that Wanda Ramos, had she appeared, would testify in consonance with her affidavit, observed that, at best, she would merely have corroborated the defendant's testimony about May 5 and at all events, we may add, having only remote bearing on the principal crime. As to the possibility of defense counsel's calling Denise as a witness, she was under pending charges at the time of trial, and would claim privilege by advice of separate counsel. To conclude, the judge found trial counsel not ineffective in respect to presenting Wanda Ramos as a witness, and held that the defendant was not deprived of any available substantial ground of defense. [Note 7] (There was no argument that defense counsel was ineffective in a forensic sense in the trial proper.)
PROSECUTOR'S ALLEGED FAULT
In his brief in our court, the defendant for the first time questions the judgments of conviction, on the ground that the prosecutor had misbehaved to the defendant's prejudice. Concluding cross-examination, the prosecutor asked the defendant whether it was not the case that Nancy stuffed the windows of her house with copies of the Bible. The defendant confirmed this. [Note 8] Then, addressing the jury, the prosecutor said and repeated that Nancy as a witness seemed to bear herself as a simple and sincere person, thus unlikely to have contrived to fabricate the awful accusation against the defendant. In support of these characterizations of Nancy, the prosecutor spoke of the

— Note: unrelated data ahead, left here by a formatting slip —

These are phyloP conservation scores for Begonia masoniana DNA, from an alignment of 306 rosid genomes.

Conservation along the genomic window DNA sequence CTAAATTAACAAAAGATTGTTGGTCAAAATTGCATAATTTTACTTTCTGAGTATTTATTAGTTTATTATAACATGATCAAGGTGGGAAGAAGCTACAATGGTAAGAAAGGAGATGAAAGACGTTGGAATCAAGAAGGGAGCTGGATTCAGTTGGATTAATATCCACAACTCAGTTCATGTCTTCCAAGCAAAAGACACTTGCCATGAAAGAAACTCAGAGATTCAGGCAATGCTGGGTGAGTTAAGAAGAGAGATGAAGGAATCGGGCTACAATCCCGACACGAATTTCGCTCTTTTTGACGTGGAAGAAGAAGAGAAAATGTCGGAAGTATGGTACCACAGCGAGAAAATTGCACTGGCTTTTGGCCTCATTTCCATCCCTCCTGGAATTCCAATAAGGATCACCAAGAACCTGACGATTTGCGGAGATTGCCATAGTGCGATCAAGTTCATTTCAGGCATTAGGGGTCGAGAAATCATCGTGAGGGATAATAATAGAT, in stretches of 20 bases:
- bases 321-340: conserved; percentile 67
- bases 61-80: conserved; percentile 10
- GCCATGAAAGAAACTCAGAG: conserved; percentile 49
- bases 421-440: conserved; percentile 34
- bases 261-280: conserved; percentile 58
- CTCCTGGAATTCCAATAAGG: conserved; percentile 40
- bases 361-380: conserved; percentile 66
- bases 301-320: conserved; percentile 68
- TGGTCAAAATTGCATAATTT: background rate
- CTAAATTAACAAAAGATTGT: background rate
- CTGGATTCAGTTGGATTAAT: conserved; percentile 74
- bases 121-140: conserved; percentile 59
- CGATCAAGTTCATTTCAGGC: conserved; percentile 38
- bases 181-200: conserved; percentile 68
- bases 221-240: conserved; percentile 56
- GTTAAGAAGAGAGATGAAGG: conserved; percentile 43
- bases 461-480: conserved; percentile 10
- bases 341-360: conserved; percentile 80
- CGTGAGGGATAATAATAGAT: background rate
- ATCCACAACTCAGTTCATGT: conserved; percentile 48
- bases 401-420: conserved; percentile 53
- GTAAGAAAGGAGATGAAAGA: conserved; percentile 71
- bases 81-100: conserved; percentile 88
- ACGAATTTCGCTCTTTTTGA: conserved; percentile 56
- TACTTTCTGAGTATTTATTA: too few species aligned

Bible display but he was not saying "anybody who has a Bible couldn't make up the story." [Note 9]
Our courts have long agreed with the proposition expressed in Fed.R.Evid. 610 and the corresponding Proposed Mass.R.Evid. 610: "Evidence of the beliefs or opinions of a witness on matters of religion is not admissible for the purpose of showing that by reason of their nature [the witness's] credibility is impaired or enhanced." See the approving references to this text in Commonwealth v. Dahl, 430 Mass. 813 , 823 (2000); Commonwealth v. Murphy, 48 Mass. App. Ct. 143 , 144 (1999). See also Mueller & Kirkpatrick, Federal Evidence § 289 (2d ed. 1994). In the spirit of the admonition and with due regard to the treacherousness of the general terrain, the prosecutor would have done better to omit his bits of bravura.